As cold as the Banncreag’s courtyard was, the high walls sheltered it from the worst of the wind. The sky was clear, but Teresa saw no sign of the moon. She scanned the heavens, not noticing the other woman until she drew within six feet – the elf who’d watched her and Casidhe before, the one who’d told Casidhe “She’s pretty” as they left. She stood with her arms crossed, the look on her face hard to read.
“Oh,” Teresa said, meekly. “Pardon me.”
The elf shrugged, saying “I’d have thought you of all people would be more aware of your surroundings.”
Teresa found relief in laughter, a slight release of all her nervous energy. “I seem to be paying attention to all the wrong things of late. Is the moon not out tonight?”
The elf’s expression took on a suspicious cast, bringing out her wild, hungry aspect. “It came. It went. Bit like -” She cut herself off.
“Right,” Teresa sighed. “Damn it. I just can’t count on anyone anymore. Too bad; I had something to ask her.” When the elf’s suspicion seemed to deepen, she said “My mother, I mean, not the moon. Stupid, I know.”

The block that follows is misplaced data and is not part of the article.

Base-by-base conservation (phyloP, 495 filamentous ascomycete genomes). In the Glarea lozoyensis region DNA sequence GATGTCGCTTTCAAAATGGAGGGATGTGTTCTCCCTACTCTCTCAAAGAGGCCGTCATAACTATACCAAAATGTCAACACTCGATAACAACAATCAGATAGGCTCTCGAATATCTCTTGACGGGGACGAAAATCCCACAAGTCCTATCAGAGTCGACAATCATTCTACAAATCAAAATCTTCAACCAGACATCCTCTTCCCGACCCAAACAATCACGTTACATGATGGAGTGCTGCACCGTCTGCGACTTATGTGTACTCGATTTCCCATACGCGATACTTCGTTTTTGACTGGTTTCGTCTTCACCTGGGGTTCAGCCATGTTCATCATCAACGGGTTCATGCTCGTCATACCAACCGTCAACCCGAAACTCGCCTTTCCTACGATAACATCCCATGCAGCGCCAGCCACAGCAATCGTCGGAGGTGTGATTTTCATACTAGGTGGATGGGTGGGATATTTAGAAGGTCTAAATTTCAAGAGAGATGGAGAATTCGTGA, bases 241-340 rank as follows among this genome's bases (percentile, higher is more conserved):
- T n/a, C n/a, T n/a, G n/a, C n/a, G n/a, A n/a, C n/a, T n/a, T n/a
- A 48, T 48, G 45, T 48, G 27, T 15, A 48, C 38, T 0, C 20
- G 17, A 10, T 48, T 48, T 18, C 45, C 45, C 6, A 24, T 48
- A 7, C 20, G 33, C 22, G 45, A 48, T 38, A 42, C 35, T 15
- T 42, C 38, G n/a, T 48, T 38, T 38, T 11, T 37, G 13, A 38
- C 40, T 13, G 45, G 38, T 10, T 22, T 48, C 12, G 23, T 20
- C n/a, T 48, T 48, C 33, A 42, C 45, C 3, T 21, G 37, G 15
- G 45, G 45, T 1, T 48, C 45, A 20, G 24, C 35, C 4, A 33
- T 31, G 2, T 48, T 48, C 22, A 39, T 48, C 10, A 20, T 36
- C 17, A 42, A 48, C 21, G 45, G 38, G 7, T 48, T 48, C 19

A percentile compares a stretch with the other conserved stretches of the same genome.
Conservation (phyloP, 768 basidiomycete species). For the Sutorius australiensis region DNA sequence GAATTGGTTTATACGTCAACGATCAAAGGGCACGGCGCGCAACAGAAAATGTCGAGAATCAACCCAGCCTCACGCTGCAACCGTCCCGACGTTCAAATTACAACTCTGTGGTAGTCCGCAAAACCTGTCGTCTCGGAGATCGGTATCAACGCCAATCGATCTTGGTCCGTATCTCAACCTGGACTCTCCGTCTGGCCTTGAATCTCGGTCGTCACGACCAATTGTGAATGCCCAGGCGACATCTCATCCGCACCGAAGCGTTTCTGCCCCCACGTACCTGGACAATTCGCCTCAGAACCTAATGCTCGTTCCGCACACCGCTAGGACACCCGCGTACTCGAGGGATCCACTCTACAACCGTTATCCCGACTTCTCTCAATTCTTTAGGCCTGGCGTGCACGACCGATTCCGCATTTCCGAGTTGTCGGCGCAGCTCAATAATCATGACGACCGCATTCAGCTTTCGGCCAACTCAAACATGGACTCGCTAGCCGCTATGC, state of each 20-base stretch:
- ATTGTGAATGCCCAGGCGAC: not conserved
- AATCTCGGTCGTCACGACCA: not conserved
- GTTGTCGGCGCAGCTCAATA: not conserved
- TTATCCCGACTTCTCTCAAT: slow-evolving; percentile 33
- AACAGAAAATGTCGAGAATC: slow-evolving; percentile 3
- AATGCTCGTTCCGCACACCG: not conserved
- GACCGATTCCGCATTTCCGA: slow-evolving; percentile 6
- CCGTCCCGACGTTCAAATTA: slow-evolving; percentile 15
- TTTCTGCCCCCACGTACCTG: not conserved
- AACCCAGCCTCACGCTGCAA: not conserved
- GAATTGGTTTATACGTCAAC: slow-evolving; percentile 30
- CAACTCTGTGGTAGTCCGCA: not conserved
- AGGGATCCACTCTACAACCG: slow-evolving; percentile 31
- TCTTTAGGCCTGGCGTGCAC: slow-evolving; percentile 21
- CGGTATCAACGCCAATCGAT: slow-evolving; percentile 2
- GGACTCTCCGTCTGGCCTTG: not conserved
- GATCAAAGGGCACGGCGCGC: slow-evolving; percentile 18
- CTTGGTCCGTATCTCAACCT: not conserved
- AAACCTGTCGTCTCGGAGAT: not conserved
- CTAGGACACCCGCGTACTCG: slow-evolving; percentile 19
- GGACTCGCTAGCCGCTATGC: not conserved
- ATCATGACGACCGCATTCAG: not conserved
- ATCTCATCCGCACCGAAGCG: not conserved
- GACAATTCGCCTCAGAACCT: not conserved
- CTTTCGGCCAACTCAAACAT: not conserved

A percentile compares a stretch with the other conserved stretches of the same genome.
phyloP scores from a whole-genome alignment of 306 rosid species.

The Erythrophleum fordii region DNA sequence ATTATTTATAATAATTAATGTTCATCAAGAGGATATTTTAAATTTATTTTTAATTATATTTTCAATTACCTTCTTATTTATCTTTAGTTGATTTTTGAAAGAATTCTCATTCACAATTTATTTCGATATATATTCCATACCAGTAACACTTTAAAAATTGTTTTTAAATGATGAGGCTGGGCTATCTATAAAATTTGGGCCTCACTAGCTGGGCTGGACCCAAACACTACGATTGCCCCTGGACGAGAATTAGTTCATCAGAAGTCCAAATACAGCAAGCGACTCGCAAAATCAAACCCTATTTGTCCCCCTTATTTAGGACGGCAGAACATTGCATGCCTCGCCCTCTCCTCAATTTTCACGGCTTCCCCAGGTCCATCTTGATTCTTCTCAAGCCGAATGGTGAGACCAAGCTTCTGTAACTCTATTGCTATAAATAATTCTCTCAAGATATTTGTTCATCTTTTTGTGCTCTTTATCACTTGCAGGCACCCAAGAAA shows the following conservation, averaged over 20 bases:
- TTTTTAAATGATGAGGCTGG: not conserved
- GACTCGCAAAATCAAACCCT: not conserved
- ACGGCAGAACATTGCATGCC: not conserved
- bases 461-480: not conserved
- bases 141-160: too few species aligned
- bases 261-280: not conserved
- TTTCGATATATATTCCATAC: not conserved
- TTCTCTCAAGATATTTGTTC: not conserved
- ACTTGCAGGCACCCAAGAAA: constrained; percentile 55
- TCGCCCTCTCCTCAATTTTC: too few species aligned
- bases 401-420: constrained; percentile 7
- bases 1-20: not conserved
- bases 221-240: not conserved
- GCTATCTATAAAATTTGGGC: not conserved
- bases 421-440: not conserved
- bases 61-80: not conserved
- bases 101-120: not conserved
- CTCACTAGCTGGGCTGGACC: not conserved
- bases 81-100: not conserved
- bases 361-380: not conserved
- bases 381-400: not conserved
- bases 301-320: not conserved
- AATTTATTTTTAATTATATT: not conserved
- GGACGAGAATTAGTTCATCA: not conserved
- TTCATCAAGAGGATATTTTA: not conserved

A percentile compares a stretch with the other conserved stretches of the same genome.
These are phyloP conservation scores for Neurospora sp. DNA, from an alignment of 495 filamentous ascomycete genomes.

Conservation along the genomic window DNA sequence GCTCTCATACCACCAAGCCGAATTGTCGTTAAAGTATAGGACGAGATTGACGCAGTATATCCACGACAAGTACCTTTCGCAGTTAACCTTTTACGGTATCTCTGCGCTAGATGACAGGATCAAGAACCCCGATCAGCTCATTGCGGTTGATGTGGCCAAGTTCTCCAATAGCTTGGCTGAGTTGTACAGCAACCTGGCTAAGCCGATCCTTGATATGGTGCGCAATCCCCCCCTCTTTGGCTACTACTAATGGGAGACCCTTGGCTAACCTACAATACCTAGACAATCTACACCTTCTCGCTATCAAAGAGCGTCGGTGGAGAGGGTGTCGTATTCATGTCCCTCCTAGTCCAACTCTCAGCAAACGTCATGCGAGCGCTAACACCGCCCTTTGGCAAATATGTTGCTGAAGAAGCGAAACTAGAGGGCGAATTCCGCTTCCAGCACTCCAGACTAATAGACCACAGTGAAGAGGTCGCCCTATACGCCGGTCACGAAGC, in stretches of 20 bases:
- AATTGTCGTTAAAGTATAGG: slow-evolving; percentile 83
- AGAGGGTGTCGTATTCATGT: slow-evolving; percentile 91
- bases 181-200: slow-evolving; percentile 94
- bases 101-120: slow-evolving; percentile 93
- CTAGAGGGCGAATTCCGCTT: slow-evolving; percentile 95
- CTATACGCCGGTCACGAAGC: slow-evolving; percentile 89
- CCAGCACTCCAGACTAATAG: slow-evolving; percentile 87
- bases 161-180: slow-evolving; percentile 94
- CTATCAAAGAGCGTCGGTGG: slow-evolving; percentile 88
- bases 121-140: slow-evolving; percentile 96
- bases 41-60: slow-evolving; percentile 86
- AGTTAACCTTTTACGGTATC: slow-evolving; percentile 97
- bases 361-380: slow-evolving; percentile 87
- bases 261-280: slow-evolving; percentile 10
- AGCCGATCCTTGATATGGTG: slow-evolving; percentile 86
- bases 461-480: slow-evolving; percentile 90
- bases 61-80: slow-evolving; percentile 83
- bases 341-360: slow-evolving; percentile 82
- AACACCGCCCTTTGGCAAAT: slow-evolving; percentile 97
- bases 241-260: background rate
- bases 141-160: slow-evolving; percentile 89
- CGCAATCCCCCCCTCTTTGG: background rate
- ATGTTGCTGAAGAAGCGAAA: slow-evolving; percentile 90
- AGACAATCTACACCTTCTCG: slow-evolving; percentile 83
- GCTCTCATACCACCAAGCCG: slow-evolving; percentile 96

The elf looked around, as if trying to see who else Teresa could talk to. “Your mother?”
“Yes. When I was a little girl, and I couldn’t sleep, she used to sing a song to me…” The elf was openly staring now, but it seemed born of curiosity, not rudeness. Teresa was also curious about Casidhe’s… friend?... and decided the best way to learn about her was to sing, hesitantly at first:
“Though all lives must Fade, one law is obeyed
By mothers with daughters in plight:
Sing this song to the moon, and I promise soon
That together we’ll dance in her light.
“Stupid, like I said. But it’s about all I have left of her now.”
The elf tore her eyes away from Teresa and looked skyward. “It’s nice. It’s better than…” She stopped, and shook her head. She’s lost someone, too. “It’s nice. Wh-uh… How did she…?”
“Fever. I was five.” Though Teresa had made her peace with her mother’s death, thinking about it now, in light of everything that had happened tonight, was just too much. She looked around and sat on a cold stone bench, returning her gaze to the elf. “Have you ever known someone who always knew just what to say? She was like that.”